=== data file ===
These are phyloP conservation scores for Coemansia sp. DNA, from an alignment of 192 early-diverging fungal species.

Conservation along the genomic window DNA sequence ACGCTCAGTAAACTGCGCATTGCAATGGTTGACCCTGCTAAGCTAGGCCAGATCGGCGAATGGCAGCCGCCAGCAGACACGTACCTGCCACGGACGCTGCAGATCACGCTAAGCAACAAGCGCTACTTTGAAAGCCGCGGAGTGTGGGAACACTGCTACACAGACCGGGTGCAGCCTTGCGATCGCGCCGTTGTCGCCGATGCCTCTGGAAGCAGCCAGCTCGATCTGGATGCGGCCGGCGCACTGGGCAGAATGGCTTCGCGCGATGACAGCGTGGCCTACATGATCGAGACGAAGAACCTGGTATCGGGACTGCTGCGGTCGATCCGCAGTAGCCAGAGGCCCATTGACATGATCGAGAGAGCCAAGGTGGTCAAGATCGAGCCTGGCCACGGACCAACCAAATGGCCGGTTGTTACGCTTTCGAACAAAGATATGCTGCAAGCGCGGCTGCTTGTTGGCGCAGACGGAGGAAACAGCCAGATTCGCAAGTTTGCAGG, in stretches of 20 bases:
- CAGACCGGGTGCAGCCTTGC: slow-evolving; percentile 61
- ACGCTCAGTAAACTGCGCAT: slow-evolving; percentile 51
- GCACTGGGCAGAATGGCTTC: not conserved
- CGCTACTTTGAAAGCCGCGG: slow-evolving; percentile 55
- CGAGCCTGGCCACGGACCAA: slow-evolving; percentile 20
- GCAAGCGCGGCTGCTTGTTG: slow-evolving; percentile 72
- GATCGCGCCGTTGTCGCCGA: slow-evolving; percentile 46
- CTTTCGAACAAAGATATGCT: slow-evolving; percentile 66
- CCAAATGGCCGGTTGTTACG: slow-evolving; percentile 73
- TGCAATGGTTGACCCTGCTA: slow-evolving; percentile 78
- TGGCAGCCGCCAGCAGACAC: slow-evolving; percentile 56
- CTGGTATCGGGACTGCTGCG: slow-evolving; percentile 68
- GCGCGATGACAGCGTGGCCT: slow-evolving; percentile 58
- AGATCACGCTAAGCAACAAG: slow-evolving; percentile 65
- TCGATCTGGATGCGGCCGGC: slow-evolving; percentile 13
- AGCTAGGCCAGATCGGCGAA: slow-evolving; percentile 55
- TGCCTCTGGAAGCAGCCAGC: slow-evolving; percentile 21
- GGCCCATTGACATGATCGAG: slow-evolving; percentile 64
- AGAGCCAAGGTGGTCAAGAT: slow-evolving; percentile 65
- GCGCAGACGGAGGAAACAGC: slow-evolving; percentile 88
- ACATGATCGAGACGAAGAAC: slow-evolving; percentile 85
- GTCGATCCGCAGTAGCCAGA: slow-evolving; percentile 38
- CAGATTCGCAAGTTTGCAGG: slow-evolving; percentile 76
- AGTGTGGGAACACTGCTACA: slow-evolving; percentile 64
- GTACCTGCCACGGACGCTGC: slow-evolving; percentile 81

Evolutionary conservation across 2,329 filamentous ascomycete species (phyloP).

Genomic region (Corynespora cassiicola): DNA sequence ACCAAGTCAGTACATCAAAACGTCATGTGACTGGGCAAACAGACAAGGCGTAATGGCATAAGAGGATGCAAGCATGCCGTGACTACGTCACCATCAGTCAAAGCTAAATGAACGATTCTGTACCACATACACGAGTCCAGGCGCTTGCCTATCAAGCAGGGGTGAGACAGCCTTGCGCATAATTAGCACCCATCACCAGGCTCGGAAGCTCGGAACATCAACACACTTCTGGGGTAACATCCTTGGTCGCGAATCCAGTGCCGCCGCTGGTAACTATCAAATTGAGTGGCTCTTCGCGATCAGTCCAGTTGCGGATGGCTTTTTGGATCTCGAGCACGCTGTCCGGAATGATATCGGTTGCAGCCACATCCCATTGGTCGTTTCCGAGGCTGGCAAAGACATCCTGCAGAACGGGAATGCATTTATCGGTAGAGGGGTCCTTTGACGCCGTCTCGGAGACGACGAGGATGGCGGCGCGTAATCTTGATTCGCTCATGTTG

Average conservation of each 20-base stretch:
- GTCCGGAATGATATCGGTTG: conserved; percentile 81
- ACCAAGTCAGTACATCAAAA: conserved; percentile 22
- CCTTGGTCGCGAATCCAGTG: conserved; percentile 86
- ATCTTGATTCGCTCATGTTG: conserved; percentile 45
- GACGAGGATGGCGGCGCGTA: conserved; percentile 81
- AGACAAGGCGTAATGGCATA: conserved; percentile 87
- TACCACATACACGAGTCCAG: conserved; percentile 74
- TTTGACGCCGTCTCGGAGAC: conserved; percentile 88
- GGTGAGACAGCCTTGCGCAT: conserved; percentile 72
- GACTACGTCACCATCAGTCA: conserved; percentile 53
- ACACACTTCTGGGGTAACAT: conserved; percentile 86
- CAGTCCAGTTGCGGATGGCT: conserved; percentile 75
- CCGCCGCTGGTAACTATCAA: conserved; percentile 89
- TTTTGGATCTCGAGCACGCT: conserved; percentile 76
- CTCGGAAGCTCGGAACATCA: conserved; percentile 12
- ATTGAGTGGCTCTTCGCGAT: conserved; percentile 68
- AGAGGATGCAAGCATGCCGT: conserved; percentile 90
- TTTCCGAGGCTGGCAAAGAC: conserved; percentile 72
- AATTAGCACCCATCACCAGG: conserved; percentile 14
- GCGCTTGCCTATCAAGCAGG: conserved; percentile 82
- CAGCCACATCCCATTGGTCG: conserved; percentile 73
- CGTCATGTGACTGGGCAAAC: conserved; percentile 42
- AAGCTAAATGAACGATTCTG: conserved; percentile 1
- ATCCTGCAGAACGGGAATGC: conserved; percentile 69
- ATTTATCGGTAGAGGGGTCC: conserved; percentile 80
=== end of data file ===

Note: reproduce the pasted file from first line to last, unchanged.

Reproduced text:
These are phyloP conservation scores for Coemansia sp. DNA, from an alignment of 192 early-diverging fungal species.

Conservation along the genomic window DNA sequence ACGCTCAGTAAACTGCGCATTGCAATGGTTGACCCTGCTAAGCTAGGCCAGATCGGCGAATGGCAGCCGCCAGCAGACACGTACCTGCCACGGACGCTGCAGATCACGCTAAGCAACAAGCGCTACTTTGAAAGCCGCGGAGTGTGGGAACACTGCTACACAGACCGGGTGCAGCCTTGCGATCGCGCCGTTGTCGCCGATGCCTCTGGAAGCAGCCAGCTCGATCTGGATGCGGCCGGCGCACTGGGCAGAATGGCTTCGCGCGATGACAGCGTGGCCTACATGATCGAGACGAAGAACCTGGTATCGGGACTGCTGCGGTCGATCCGCAGTAGCCAGAGGCCCATTGACATGATCGAGAGAGCCAAGGTGGTCAAGATCGAGCCTGGCCACGGACCAACCAAATGGCCGGTTGTTACGCTTTCGAACAAAGATATGCTGCAAGCGCGGCTGCTTGTTGGCGCAGACGGAGGAAACAGCCAGATTCGCAAGTTTGCAGG, in stretches of 20 bases:
- CAGACCGGGTGCAGCCTTGC: slow-evolving; percentile 61
- ACGCTCAGTAAACTGCGCAT: slow-evolving; percentile 51
- GCACTGGGCAGAATGGCTTC: not conserved
- CGCTACTTTGAAAGCCGCGG: slow-evolving; percentile 55
- CGAGCCTGGCCACGGACCAA: slow-evolving; percentile 20
- GCAAGCGCGGCTGCTTGTTG: slow-evolving; percentile 72
- GATCGCGCCGTTGTCGCCGA: slow-evolving; percentile 46
- CTTTCGAACAAAGATATGCT: slow-evolving; percentile 66
- CCAAATGGCCGGTTGTTACG: slow-evolving; percentile 73
- TGCAATGGTTGACCCTGCTA: slow-evolving; percentile 78
- TGGCAGCCGCCAGCAGACAC: slow-evolving; percentile 56
- CTGGTATCGGGACTGCTGCG: slow-evolving; percentile 68
- GCGCGATGACAGCGTGGCCT: slow-evolving; percentile 58
- AGATCACGCTAAGCAACAAG: slow-evolving; percentile 65
- TCGATCTGGATGCGGCCGGC: slow-evolving; percentile 13
- AGCTAGGCCAGATCGGCGAA: slow-evolving; percentile 55
- TGCCTCTGGAAGCAGCCAGC: slow-evolving; percentile 21
- GGCCCATTGACATGATCGAG: slow-evolving; percentile 64
- AGAGCCAAGGTGGTCAAGAT: slow-evolving; percentile 65
- GCGCAGACGGAGGAAACAGC: slow-evolving; percentile 88
- ACATGATCGAGACGAAGAAC: slow-evolving; percentile 85
- GTCGATCCGCAGTAGCCAGA: slow-evolving; percentile 38
- CAGATTCGCAAGTTTGCAGG: slow-evolving; percentile 76
- AGTGTGGGAACACTGCTACA: slow-evolving; percentile 64
- GTACCTGCCACGGACGCTGC: slow-evolving; percentile 81

Evolutionary conservation across 2,329 filamentous ascomycete species (phyloP).

Genomic region (Corynespora cassiicola): DNA sequence ACCAAGTCAGTACATCAAAACGTCATGTGACTGGGCAAACAGACAAGGCGTAATGGCATAAGAGGATGCAAGCATGCCGTGACTACGTCACCATCAGTCAAAGCTAAATGAACGATTCTGTACCACATACACGAGTCCAGGCGCTTGCCTATCAAGCAGGGGTGAGACAGCCTTGCGCATAATTAGCACCCATCACCAGGCTCGGAAGCTCGGAACATCAACACACTTCTGGGGTAACATCCTTGGTCGCGAATCCAGTGCCGCCGCTGGTAACTATCAAATTGAGTGGCTCTTCGCGATCAGTCCAGTTGCGGATGGCTTTTTGGATCTCGAGCACGCTGTCCGGAATGATATCGGTTGCAGCCACATCCCATTGGTCGTTTCCGAGGCTGGCAAAGACATCCTGCAGAACGGGAATGCATTTATCGGTAGAGGGGTCCTTTGACGCCGTCTCGGAGACGACGAGGATGGCGGCGCGTAATCTTGATTCGCTCATGTTG

Average conservation of each 20-base stretch:
- GTCCGGAATGATATCGGTTG: conserved; percentile 81
- ACCAAGTCAGTACATCAAAA: conserved; percentile 22
- CCTTGGTCGCGAATCCAGTG: conserved; percentile 86
- ATCTTGATTCGCTCATGTTG: conserved; percentile 45
- GACGAGGATGGCGGCGCGTA: conserved; percentile 81
- AGACAAGGCGTAATGGCATA: conserved; percentile 87
- TACCACATACACGAGTCCAG: conserved; percentile 74
- TTTGACGCCGTCTCGGAGAC: conserved; percentile 88
- GGTGAGACAGCCTTGCGCAT: conserved; percentile 72
- GACTACGTCACCATCAGTCA: conserved; percentile 53
- ACACACTTCTGGGGTAACAT: conserved; percentile 86
- CAGTCCAGTTGCGGATGGCT: conserved; percentile 75
- CCGCCGCTGGTAACTATCAA: conserved; percentile 89
- TTTTGGATCTCGAGCACGCT: conserved; percentile 76
- CTCGGAAGCTCGGAACATCA: conserved; percentile 12
- ATTGAGTGGCTCTTCGCGAT: conserved; percentile 68
- AGAGGATGCAAGCATGCCGT: conserved; percentile 90
- TTTCCGAGGCTGGCAAAGAC: conserved; percentile 72
- AATTAGCACCCATCACCAGG: conserved; percentile 14
- GCGCTTGCCTATCAAGCAGG: conserved; percentile 82
- CAGCCACATCCCATTGGTCG: conserved; percentile 73
- CGTCATGTGACTGGGCAAAC: conserved; percentile 42
- AAGCTAAATGAACGATTCTG: conserved; percentile 1
- ATCCTGCAGAACGGGAATGC: conserved; percentile 69
- ATTTATCGGTAGAGGGGTCC: conserved; percentile 80